Locally, here in East Anglia, the porous relationship between history and heritage is on display. History as ‘heritage’ can be seen widely scattered across the landscape, and specifically, in our museums, country houses and, of course, our churches. History, a discipline consisting of sources and interpretations gathered from our past mingles with heritage, our collective inherited culture. Whilst history is often contentious it is not easily monetized unlike heritage that frequently becomes a tourist driven revenue opportunity.
The other week I went to visit St Helen’s the parish church in Ranworth. It is substantially a 14th and 15th-century church and is known as ‘the cathedral of the Broads’. Many people on boating holidays take the short walk up from Ranworth Broad to visit the church and climb the tower for the amazing views across the Broads. There is a small visitors’ centre with tea rooms within the churchyard. I spent over an hour in the church photographing its outstanding painted rood screen. During that time about a dozen visitors came in and headed for the tower, but only one couple were interested in the screen, the others didn’t even appear to notice it. The rood screen is not only of historical interest, but it also a beautiful part of the East Anglian heritage.
Rood screens were common place in medieval churches as they formally separated the most holy space, the chancel with the alter, from the nave. East Anglia has many medieval churches that still have part of their original painted wooden panel and tracery screens. Unfortunately, the top third of these structures are missing. The rood, a wooden cross bearing the crucified Christ, along with carved representations of Mary and St John that filled the upper space were all removed during the Reformation of the mid-16th century.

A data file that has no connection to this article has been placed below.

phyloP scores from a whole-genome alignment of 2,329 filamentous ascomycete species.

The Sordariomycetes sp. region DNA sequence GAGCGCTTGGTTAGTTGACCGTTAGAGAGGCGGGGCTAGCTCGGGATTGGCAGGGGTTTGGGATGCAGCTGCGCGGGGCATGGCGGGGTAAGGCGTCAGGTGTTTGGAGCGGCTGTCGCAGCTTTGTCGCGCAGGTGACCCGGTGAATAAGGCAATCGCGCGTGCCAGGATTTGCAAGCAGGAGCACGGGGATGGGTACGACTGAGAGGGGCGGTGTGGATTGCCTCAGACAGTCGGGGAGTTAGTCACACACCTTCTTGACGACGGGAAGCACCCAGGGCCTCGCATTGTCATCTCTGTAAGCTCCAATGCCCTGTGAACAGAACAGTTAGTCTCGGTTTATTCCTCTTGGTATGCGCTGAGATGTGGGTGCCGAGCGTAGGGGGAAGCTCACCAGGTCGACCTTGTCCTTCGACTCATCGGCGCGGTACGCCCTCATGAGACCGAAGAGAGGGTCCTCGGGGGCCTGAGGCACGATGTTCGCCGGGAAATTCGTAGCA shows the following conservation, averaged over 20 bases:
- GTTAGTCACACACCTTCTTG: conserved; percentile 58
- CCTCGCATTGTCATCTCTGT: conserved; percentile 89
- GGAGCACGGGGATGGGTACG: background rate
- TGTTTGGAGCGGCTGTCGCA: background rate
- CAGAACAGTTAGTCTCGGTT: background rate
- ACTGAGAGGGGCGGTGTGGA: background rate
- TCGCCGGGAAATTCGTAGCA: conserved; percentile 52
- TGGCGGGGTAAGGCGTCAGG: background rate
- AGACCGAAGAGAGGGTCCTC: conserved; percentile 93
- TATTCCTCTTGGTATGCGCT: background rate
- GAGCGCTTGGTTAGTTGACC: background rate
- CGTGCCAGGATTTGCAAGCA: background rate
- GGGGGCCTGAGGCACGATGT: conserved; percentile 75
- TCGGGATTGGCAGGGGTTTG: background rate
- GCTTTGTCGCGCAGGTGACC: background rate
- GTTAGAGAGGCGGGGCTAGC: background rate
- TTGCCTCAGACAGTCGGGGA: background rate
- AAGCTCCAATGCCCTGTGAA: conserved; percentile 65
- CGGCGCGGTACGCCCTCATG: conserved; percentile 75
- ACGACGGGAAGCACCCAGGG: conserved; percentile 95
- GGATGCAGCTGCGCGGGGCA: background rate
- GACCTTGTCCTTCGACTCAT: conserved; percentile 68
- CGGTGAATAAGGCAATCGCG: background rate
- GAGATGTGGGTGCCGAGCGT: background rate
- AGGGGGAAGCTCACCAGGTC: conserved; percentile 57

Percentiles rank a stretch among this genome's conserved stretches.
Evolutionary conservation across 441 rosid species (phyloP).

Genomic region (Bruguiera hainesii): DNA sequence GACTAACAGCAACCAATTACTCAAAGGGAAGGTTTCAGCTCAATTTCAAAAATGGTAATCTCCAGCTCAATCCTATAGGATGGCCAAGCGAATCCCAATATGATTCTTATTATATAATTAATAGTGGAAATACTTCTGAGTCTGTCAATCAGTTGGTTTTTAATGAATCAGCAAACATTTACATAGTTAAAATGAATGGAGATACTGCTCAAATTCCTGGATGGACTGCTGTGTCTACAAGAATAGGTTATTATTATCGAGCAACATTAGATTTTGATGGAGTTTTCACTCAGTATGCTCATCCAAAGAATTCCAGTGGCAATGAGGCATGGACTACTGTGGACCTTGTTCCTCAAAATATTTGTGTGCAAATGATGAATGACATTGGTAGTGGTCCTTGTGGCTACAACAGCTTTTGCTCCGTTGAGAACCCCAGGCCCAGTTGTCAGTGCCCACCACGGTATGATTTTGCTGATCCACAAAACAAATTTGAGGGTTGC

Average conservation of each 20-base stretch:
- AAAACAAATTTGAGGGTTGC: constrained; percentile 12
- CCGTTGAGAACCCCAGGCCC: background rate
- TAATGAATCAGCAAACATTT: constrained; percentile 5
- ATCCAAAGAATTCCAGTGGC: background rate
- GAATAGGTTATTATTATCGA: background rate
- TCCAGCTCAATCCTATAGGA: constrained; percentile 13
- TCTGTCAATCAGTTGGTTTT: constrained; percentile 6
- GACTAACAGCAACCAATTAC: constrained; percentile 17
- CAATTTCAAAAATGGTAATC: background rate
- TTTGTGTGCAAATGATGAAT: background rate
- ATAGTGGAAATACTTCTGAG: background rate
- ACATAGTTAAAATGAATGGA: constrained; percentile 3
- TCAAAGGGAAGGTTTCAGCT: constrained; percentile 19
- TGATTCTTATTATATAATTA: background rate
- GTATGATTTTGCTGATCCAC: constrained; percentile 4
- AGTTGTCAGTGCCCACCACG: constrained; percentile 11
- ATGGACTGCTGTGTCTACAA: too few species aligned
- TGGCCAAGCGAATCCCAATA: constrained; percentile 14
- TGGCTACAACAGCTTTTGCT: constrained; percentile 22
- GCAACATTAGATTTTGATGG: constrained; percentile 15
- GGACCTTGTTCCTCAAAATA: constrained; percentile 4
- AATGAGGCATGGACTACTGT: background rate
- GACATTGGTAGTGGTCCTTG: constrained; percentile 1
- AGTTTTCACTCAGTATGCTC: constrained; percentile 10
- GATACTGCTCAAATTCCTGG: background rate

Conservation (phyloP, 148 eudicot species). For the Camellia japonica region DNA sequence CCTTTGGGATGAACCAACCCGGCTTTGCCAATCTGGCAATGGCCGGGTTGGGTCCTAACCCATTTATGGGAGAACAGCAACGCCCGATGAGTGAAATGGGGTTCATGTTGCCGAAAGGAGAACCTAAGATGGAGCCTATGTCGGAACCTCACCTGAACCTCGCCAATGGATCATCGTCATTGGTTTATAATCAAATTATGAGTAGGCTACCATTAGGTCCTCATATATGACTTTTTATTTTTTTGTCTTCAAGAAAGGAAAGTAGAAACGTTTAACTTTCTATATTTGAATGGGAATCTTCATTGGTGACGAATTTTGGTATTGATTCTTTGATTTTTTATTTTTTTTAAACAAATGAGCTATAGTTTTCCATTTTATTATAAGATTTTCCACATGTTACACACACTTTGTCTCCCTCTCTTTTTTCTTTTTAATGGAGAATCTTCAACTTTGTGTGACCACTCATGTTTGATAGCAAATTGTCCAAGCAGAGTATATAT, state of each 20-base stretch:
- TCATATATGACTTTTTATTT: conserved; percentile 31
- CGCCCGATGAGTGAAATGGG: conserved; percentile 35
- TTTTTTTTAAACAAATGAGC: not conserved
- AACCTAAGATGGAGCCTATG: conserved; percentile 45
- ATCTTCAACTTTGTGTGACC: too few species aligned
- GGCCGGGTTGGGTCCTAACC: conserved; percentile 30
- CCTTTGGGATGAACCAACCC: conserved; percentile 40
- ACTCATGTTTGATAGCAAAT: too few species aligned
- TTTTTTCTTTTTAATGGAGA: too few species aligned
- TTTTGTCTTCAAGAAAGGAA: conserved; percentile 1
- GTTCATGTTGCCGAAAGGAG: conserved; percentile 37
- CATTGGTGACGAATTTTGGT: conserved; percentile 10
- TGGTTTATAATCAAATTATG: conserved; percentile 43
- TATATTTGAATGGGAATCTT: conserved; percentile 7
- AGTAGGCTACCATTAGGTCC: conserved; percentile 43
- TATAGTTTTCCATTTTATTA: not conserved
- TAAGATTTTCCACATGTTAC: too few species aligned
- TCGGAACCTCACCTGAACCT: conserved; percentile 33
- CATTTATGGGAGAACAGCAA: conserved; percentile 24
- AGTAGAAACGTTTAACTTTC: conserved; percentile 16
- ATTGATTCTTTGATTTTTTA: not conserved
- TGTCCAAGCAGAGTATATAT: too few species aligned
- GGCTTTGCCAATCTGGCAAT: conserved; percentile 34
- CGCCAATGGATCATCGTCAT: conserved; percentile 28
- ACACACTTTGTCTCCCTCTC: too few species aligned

The rood screen at St Helen’s, Ranworth, is a very fine example of medieval craftsmanship and painting (oil on wooden panels) and dates from the late-15th century. Original documentation, a bequest, has been located and in part it refers to the rood screen. It is the will of Robert Iryng, dated 1479, and provides evidence that some painting was carried out during the 1470s with a direct reference to the painting of the panels above the altar of St Mary (pictured below).
The Ranworth rood screen is a survivor although not in its complete form. It is also somewhat battered by the defacing attentions of the puritan iconoclast followers of William Dowsing (1596–1668), but it is still worth a visit and some up-close scrutiny. The screen looks beautiful even if your not interested in its history.